The anthology, 2,471 pages long and weighing three pounds, covers
350 years of alphabet books, fairy tales, animal fables and the
like, and took Mr. Zipes and four other editors four years to
compile. Some stories are reprinted in full, sometimes with
illustrations; others are excerpted.

In it, the editors trace the history of juvenile literature from
what is probably the first children's book, "Orbis Sensualium
Pictus," an illustrated Latin grammar by Johann Amos Comenius
published in 1658, up through works as recent as "Last Talk With
Jim Hardwick," by Marilyn Nelson, which came out in 2001.

Most early children's books were didactic and had a religious
flavor, intended to civilize and save potential sinners - albeit
upper-class ones, since they were more likely to be literate. As
today, publishers were shrewd marketers of their wares. When John
Newbery published "A Little Pretty Pocket-Book," in 1744, he
included toys with the books - balls for boys, pincushions for

It is striking in the anthology to see the way certain forms cross
cultures. Lullabies, for instance, have a nearly universal form,
with elongated vowels, long pauses and common themes of separation,
hunger, bogeymen, death - as if singing of these terrors could
banish them from a child's dream world. One stunning entry is
"Lullaby of a Female Convict to Her Child, the Night Previous to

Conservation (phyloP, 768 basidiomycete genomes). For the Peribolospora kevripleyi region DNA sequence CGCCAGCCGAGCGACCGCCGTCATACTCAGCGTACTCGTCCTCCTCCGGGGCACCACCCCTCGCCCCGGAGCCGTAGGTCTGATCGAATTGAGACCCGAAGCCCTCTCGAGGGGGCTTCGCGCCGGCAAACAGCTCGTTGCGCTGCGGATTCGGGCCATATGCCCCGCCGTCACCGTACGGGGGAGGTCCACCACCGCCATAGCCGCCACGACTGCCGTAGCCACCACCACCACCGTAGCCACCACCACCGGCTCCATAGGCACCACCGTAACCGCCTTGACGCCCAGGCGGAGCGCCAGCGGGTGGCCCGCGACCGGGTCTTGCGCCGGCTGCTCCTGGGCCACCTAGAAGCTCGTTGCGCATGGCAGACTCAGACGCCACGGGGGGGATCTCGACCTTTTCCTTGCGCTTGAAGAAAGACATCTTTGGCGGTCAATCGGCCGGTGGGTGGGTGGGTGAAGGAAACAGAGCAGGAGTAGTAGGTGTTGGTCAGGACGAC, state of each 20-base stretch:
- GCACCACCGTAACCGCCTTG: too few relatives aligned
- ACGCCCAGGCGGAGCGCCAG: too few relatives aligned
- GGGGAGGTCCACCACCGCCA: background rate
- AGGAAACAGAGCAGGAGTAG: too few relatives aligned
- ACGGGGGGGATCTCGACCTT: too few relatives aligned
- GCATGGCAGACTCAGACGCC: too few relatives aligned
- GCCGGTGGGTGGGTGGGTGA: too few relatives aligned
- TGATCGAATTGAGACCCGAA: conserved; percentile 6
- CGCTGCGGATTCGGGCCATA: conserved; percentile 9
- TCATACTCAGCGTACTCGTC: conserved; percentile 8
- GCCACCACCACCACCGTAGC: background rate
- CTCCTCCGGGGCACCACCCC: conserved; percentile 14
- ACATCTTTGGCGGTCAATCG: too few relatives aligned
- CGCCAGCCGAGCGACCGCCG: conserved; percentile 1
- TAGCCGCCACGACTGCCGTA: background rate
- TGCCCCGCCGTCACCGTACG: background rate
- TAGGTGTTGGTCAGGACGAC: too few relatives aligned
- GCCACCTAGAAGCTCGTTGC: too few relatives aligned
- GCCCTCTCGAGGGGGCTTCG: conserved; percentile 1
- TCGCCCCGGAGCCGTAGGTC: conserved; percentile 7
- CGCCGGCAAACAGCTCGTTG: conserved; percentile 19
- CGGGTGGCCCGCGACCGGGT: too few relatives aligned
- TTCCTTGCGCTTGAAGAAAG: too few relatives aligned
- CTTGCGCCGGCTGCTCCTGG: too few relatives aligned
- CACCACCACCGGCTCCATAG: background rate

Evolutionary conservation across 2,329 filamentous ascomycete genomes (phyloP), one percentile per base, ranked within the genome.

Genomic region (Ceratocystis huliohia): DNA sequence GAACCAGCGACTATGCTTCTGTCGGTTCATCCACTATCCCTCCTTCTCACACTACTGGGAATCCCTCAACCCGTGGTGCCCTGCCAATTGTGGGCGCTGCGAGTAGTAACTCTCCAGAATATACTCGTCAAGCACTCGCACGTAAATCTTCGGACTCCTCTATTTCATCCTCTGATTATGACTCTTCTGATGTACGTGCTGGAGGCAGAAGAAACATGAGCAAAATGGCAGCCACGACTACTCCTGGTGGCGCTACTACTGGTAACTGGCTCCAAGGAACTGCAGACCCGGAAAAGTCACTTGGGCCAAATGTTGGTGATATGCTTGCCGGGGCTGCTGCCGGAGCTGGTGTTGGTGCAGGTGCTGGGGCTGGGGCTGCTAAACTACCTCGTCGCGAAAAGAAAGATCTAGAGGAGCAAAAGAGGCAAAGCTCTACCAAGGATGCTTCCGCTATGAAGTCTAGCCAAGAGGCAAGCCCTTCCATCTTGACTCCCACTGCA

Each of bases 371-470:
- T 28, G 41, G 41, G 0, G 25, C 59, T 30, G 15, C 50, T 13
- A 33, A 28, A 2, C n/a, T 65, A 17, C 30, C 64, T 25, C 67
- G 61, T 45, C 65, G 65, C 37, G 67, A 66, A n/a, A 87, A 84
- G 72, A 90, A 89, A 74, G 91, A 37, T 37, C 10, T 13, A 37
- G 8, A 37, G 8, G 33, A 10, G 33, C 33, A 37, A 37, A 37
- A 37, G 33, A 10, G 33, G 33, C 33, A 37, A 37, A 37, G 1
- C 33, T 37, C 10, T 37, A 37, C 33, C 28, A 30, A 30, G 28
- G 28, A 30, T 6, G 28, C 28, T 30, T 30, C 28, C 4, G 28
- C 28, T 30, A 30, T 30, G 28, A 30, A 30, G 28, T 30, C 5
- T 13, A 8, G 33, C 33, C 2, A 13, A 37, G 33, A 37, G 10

Execution," from 1807. "Who then will sooth thee, when thy mother's
sleeping," the mother sings. "In her low grave of shame and
infamy!/ Sleep, baby mine! - to-morrow I must leave thee."

The book traces the evolution of various works, including
"Hush-a-bye, baby, on the tree top" from its origins as an
African-American slave song, "All the Pretty Horses." That version
ends with the horrifying image, "Way down yonder in the meadow lays
a poor little lambie/ The bees and the butterflies peckin' out his
eyes/ The poor little thing cries, 'Mammy.' "

The editors write that attitudes toward children began to change in
the mid-18th century. In 1762, in his revolutionary work, "Émile;
or, On Education," Rousseau wrote that children are intrinsically
innocent and should be educated apart from corrupt society, a view
later taken up by the Romantics. In the mid- to late-19th century,
with the rise of the "isms," as Mr. Zipes put it - Darwinism,
Freudianism, communism, Shavian socialism - children were
recognized as people, and their literature became less heavily

Schools were established for the lower classes, and increased
literacy created new markets for books. This was the golden age of
children's literature, of Robert Louis Stevenson, Rudyard Kipling,
Louisa May Alcott, Mark Twain and Lewis Carroll.

Throughout the text, in editors' notes and introductions, are
tidbits about the hidden messages in the literature. "London Bridge
Is Falling Down," say the editors, contains coded references to the